If I remember correctly, the mother of your GD is mentally ill and abandoned the family before the GC were grown.  I relate to your situation because it appears my DIL is also mentally ill (narcissistic personality disorder seems likely).  My DS lacks insight and is coping the best he can, but I worry about the emotional damage DIL is causing in my young GC as they grow.  Along the same lines as Pen said, I am keeping contact with my DS and throwing out a lifeline of love and caring to him, with the hope he will grab on when he needs it.  This cycle of abuse is multi-generational and it pains me to see it continue because I thought I had ended the cycle when raising my DS. 

Dealing with depression from childhood abuse, I spent my 20s learning about myself and healing emotionally, keeping my FOO at a distance.  It took a LOT of work and energy to come to terms with some painful stuff.  Because of the inner work I was doing, I did not have spare energy to excel in school or to pursue a demanding career.  Perhaps this is some of what your GD is going through right now?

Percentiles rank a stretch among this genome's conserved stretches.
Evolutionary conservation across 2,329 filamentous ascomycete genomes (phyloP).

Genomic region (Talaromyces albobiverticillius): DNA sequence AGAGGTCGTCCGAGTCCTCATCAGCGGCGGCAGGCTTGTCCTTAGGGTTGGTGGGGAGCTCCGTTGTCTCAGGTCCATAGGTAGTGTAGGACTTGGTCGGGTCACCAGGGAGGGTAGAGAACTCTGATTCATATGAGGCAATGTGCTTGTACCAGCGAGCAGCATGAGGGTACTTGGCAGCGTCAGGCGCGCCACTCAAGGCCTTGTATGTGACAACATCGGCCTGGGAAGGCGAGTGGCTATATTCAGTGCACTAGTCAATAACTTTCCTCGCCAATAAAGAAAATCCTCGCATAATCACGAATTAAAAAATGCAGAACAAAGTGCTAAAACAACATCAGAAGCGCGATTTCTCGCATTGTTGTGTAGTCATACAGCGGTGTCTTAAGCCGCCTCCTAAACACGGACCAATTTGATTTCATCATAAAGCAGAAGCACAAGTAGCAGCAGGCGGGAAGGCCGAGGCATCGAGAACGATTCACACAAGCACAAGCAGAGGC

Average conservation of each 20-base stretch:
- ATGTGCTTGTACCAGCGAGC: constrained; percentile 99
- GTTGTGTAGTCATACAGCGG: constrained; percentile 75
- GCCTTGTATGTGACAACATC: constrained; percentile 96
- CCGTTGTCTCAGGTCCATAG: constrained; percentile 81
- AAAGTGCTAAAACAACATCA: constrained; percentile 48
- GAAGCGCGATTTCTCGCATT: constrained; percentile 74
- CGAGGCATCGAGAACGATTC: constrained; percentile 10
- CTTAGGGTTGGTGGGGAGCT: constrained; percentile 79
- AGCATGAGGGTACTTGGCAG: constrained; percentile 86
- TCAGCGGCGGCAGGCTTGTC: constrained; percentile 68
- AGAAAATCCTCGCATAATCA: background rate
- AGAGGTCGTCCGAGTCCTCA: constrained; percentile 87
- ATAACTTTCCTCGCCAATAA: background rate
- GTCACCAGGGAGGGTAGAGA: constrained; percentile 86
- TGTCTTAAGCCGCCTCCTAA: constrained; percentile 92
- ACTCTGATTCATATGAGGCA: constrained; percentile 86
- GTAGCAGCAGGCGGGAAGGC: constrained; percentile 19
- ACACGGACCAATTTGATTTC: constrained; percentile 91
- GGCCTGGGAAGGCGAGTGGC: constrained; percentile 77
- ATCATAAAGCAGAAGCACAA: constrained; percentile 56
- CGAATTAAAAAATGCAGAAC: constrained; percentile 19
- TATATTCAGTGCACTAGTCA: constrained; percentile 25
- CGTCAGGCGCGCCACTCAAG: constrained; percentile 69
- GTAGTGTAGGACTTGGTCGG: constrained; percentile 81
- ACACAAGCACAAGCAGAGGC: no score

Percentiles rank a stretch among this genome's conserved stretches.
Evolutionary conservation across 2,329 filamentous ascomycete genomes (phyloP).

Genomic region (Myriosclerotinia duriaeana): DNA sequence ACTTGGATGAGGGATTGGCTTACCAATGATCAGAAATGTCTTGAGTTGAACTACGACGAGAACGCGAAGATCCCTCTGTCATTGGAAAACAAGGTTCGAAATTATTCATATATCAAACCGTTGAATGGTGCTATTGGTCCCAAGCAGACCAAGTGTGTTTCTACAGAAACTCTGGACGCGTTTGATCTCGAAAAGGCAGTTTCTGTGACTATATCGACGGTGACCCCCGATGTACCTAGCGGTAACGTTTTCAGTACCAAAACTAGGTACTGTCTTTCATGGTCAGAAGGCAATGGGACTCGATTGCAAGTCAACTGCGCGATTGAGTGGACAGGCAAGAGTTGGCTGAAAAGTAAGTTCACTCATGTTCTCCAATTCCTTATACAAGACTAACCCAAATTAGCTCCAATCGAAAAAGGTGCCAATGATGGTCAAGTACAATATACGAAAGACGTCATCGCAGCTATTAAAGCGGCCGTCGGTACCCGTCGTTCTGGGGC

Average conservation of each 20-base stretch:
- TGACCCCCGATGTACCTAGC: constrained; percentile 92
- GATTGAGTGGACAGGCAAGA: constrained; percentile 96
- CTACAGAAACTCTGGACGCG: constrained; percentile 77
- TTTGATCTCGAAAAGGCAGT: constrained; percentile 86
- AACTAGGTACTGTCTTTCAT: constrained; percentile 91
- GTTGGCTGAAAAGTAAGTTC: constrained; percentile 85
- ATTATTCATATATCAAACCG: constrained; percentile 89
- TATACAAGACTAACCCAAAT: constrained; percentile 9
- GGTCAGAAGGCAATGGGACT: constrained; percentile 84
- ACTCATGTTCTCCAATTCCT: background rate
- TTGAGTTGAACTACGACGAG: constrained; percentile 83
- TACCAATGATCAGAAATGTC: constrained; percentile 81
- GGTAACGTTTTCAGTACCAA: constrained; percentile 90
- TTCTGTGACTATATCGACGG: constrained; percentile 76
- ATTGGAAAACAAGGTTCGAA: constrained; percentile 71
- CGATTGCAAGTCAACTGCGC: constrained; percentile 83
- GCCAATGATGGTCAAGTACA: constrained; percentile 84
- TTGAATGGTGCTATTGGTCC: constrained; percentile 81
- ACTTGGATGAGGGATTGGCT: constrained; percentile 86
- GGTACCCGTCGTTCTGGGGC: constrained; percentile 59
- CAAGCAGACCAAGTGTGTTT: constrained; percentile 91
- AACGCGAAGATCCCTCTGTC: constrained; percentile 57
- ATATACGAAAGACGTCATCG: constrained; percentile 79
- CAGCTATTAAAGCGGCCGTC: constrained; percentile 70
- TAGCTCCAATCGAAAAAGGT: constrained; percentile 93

It's difficult to stand on the sidelines, but I think the best you and I can do under these circumstances is to continue to express our love and caring and be available when/if they turn to us for support.  In the meantime, we can pray for their well-being.  My heart goes out to you.         


Thanks Marina - a different perspective- and one that makes sense and one that never occurred to me.  It is amazing how much we can learn from each other - as only those who have "lived it", get it".


My thought exactly while reading threads on this forum - we can learn so much from each other here.


Welcome, Hachen!